‘Thank you, child. The knife was given to me as a farewell gift by the old district officer when I was his servant. I was 15 at the time’ Clement smiled with tears in his eyes, as he took back his lucky charm and life began anew for the Okeke family.
Clement started a car spare parts business which flourished, enabling Chidi to go to University followed years later, by her brother Benjamin. She married, had children and became a widow as a result of a car accident. Her children, like many of that time, saw their educational and indeed much of their future in the USA. Once there, the two had invested in a care home business which allowed them a solid financial standing. Chidi now was going to see them and her grandchildren.
‘My goodness, they are so big! All I have in my memory are them as babies.’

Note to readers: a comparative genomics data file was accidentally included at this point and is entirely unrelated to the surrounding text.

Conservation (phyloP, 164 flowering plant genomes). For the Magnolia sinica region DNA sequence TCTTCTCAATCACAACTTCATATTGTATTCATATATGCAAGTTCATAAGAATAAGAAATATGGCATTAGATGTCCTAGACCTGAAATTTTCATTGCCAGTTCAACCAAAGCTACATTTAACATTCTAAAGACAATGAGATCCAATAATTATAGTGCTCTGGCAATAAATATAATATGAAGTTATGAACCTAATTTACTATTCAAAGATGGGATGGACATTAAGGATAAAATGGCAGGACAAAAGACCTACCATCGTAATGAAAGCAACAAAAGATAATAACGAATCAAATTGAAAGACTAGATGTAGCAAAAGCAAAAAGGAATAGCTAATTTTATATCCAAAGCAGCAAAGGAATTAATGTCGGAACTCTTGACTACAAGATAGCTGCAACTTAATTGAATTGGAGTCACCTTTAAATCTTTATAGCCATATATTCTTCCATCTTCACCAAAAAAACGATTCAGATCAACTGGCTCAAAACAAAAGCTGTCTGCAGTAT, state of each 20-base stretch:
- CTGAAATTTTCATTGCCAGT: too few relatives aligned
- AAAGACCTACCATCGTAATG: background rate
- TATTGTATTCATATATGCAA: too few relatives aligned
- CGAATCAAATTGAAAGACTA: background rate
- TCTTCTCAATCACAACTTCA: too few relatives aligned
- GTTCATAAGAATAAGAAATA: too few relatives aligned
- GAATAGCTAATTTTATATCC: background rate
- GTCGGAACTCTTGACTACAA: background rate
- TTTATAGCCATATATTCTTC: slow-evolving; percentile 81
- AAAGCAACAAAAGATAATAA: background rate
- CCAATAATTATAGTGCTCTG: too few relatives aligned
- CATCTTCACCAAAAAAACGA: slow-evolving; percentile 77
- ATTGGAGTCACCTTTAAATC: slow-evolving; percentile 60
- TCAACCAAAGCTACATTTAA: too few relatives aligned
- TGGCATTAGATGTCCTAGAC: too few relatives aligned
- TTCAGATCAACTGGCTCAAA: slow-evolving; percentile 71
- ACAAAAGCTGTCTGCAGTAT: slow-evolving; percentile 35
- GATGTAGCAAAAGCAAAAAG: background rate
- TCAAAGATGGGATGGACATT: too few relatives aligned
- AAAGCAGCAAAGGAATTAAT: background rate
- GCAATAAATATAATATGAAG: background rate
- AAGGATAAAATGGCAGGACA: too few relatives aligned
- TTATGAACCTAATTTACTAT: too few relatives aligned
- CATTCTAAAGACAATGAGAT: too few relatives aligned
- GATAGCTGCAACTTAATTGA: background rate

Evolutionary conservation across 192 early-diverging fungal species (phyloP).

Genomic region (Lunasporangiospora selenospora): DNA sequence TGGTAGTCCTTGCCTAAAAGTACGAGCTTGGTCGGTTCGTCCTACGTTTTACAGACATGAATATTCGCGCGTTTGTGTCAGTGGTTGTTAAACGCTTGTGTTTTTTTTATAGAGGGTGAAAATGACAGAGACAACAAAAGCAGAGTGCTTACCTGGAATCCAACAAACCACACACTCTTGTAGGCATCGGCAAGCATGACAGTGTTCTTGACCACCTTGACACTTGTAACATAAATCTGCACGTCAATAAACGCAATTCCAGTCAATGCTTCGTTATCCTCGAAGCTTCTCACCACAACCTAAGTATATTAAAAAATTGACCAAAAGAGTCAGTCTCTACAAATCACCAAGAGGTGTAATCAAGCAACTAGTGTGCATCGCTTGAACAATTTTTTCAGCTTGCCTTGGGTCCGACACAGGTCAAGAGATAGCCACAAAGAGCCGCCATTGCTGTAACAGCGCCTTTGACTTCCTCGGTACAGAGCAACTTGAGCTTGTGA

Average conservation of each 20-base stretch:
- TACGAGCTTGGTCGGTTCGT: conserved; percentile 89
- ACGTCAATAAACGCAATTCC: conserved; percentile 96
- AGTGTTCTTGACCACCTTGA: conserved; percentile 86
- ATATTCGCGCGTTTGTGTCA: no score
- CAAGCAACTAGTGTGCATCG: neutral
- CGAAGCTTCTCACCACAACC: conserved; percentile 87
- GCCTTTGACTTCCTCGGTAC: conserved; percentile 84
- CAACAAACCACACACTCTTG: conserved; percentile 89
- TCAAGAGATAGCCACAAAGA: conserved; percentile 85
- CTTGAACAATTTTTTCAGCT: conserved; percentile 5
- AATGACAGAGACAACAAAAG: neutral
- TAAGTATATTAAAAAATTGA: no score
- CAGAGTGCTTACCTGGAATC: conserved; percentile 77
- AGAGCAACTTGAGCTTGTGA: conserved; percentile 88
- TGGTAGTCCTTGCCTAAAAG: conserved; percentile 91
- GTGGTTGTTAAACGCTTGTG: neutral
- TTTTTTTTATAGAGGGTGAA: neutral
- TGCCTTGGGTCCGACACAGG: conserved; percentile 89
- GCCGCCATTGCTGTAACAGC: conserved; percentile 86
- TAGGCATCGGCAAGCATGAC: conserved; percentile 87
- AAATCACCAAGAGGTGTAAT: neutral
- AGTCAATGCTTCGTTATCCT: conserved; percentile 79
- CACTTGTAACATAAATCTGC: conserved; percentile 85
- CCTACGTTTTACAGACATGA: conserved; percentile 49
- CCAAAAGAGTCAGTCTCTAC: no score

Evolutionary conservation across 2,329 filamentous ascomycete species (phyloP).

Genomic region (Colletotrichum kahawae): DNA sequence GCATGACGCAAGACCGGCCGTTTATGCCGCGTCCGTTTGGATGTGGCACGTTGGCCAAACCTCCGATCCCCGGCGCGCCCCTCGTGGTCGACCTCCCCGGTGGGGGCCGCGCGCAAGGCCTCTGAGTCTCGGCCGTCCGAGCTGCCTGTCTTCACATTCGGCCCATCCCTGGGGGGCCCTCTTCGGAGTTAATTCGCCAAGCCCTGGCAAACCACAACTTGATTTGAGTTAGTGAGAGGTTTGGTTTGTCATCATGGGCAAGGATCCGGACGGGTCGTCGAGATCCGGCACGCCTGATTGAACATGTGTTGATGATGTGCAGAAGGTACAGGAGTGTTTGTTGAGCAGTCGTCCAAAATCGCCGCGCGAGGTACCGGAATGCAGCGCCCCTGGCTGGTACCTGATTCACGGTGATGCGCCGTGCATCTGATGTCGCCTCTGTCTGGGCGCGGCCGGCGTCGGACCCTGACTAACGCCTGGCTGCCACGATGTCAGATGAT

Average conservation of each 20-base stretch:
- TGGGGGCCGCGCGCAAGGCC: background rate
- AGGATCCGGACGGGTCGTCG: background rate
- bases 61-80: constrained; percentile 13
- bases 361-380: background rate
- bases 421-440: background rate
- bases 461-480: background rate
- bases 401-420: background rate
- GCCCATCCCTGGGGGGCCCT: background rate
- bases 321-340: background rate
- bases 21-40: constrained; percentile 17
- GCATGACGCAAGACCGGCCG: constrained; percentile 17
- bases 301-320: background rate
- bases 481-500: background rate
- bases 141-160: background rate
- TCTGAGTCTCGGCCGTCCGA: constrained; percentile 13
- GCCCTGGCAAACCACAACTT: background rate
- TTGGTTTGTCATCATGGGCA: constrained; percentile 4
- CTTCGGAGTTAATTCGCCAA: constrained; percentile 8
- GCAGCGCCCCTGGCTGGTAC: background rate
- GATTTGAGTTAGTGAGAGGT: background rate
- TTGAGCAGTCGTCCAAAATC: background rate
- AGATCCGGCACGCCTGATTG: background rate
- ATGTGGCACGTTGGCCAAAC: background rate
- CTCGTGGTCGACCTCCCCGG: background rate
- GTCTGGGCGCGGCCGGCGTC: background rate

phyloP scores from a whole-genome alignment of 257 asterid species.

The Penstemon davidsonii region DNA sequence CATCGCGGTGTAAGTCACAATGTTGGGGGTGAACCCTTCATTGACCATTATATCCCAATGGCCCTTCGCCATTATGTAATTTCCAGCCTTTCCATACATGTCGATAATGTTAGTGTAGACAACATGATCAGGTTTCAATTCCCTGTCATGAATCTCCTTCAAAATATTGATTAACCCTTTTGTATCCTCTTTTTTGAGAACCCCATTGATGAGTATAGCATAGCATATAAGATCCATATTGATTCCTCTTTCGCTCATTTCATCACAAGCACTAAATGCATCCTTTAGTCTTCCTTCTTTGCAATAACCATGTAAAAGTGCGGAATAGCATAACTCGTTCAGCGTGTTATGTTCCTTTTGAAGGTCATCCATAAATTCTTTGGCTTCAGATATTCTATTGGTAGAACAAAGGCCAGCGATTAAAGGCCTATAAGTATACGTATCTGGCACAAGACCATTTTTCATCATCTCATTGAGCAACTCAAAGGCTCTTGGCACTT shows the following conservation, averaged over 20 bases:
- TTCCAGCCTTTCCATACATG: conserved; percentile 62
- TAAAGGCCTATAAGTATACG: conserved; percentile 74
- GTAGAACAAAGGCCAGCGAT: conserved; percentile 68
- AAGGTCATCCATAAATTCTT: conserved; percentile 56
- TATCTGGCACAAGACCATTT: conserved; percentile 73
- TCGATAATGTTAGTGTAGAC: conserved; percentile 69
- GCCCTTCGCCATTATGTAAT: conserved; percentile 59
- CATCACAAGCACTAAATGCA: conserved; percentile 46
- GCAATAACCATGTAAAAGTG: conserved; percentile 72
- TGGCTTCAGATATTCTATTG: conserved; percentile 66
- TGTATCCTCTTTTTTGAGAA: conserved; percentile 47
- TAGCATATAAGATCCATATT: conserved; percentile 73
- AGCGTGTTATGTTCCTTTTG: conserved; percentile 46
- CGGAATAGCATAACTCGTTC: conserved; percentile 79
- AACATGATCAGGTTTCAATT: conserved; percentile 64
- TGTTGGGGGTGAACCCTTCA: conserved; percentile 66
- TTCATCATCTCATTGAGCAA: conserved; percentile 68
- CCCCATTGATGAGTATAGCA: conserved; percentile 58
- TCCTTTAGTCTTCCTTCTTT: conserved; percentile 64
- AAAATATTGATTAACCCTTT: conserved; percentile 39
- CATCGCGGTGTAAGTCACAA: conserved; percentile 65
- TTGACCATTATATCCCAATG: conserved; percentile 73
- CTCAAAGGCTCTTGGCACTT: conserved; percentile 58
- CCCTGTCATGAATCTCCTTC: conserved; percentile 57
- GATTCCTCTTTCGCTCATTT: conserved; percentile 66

‘You are my grandma! You are my grandma!’ shouted the twins in unison
‘Yes indeed. So nice to see you and you, Chima, you look so much like my sister’
‘Where is your sister, Grandma?’
‘She is in heaven resting’
‘Maybe you will tell us about her’
‘I will, not now but I will. Give me more hugs. Grandmothers love hugs’
‘Welcome home mother, Francis will put your bags in your room. You are here to rest‘
‘Thank you Ngozi. Let me tell you both again how proud I am of your success in America’
‘Thank you, mother’
‘I have gifts for all of you from Enugu. I could not come here empty handed. Take me to my room, biko’
Ngozi asked ‘Mother, how did you get that Swiss Knife through customs because since September 11, they would never have let you have that on board a plane?
‘I would never leave this lucky item behind. Since your grandfather’s death a decade ago, this knife goes with me everywhere. My mechanic managed to remove all the knives and tools in it. All it is now, is just a case. However I had taken it off in Lagos and put in into my checked in luggage at the airport’